Wonderful wool at the fair
NEW HAVEN — The Twist O’ Wool Guild, which debuted its first joint project at the Addison County Fair and Field Days in 1979, was back this year to display members’ colorful work, equipment and a handmade afghan to raffle.
Much to the dismay of those who passed by and caught a glimpse of the colorful sweaters, shawls, baskets and more on display, the guild was not there to sell work. Instead, Christine Homer and other members were there to educate people on how wool gets processed.
One thing that was for sale, however, was this year’s afghan, for which they sold raffle tickets at one dollar per ticket, and five dollars for six tickets.
“I mean, what a deal!” said Homer. “I can’t imagine how many hundreds of hours are in this. It’s a real work of love.”
The members had divided the work of the afghan into little sections on which they each worked. The money raised from raffle tickets will go toward educational programs.
Homer had previously spun and wove on traditional equipment while working at a living history farm. When she moved to Vermont in 1980 and saw people spinning at the fair, she said, “Oh, this is where I belong!”
The guild had been organized just one year earlier by Eleanor Boutcher of Shoreham, Ellen Leone of Bristol, and Shelagh Smith of Monkton in May of 1979, according to the guild’s website.
This year, the guild honored Smith by asking members to make a knitted piece to display using one of the many patterns she designed. The items were displayed at the fair.
“All the guild members sincerely appreciate her inspiration and mentorship over the years, Homer told the Independent.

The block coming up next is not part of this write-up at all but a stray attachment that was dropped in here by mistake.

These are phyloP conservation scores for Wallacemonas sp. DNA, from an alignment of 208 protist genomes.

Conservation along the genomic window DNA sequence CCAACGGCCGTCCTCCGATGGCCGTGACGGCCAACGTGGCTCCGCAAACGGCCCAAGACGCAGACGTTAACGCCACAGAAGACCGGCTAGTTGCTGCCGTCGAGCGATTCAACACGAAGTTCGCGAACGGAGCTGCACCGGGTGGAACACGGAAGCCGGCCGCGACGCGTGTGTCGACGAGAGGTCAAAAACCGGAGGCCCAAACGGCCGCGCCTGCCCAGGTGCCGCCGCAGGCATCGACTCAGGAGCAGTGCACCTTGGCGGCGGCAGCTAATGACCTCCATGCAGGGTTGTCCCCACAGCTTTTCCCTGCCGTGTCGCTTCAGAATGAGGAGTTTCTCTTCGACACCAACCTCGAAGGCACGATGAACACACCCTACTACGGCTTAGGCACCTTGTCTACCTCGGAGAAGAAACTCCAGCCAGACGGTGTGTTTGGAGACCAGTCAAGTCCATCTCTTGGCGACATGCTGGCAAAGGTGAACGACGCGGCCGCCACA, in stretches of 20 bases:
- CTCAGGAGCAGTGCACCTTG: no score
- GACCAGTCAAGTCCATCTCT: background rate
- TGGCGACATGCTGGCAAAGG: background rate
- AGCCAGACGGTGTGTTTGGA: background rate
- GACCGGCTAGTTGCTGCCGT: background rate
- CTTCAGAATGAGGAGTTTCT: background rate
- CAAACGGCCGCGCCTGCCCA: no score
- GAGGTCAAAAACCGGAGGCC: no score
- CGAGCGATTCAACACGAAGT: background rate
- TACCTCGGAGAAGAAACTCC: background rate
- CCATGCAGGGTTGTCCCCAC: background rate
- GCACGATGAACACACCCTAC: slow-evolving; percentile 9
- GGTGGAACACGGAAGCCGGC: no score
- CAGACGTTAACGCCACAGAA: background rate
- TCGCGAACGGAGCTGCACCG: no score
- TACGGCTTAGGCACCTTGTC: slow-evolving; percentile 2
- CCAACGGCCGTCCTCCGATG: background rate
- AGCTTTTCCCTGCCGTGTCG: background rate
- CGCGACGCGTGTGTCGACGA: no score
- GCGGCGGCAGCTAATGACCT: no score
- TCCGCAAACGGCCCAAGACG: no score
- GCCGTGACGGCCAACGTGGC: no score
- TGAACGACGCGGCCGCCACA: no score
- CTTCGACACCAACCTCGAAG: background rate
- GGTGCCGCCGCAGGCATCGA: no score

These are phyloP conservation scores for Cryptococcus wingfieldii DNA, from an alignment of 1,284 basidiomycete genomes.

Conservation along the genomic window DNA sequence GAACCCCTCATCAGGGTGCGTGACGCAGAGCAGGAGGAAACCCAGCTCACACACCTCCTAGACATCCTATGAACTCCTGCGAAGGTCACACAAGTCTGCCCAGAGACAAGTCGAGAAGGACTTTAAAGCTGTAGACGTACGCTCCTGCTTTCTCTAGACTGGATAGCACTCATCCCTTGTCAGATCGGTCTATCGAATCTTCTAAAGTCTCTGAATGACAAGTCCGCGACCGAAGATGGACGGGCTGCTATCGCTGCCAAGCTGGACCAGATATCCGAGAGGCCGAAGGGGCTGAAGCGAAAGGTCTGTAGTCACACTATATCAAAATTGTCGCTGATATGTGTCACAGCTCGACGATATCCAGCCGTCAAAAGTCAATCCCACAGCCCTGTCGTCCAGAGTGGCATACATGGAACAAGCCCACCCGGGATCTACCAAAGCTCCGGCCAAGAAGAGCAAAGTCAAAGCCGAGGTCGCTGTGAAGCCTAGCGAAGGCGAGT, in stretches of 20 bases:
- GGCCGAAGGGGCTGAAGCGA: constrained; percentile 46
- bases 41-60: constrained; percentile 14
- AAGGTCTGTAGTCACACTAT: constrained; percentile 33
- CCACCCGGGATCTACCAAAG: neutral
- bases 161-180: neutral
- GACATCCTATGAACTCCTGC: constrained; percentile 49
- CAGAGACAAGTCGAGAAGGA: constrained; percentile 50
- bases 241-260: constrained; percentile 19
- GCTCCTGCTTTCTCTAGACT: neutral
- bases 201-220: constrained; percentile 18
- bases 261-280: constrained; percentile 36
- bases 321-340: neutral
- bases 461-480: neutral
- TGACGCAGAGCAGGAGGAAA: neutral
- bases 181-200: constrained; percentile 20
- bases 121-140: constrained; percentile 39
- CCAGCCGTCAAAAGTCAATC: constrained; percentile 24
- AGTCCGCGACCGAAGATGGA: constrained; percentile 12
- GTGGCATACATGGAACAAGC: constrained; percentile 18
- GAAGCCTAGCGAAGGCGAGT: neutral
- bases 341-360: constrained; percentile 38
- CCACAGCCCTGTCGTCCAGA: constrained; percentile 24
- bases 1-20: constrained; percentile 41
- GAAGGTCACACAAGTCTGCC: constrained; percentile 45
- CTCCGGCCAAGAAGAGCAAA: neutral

Now, the guild has about 40 or 50 members, who range in involvement level, and meet regularly at American Legion in Middlebury as well as connect through a member Facebook page. They also try to hold at least a couple workshops a year.
“It’s a great group of people. Everybody is very friendly and encouraging of each other. We inspire each other to do more,” Homer said.
Homer’s favorite part is spinning.
“I like watching the colors if you get a roving that’s got lots of colors, I love watching it twist together and feed into the spinning wheel,” she said.
At the fair, Homer was also sorting through wool, along with members Kat Cyr and Katherine Knox.
The Vermont Sheep and Wool Association provides information on many of the sheep breeders and raisers in Vermont, and people can look it up and visit farms to get wool or attend spinning conferences. Homer looks forward to the Vermont Sheep and Wool Festival in Tunbridge in October.
When the Twist O’ Wool Guild first started, the only way to obtain wool was to buy a fleece, hopefully one that was cared for and clean.
Then the craftswomen would wash, dry and card the wool. At that time, they didn’t have the drum carders that they do now, so they had to hand card everything with hand combs to straighten and clean the wheel. As the years went by, the guild offered lots of workshops and members learned new skills.
Homer highlighted the ease of getting involved. The guild has equipment, books and videos. People can borrow equipment, and they don’t have to invest in all of the paraphernalia before they start.
To join the guild, fill out the membership form on its website, twistowoolguild.weebly.com.
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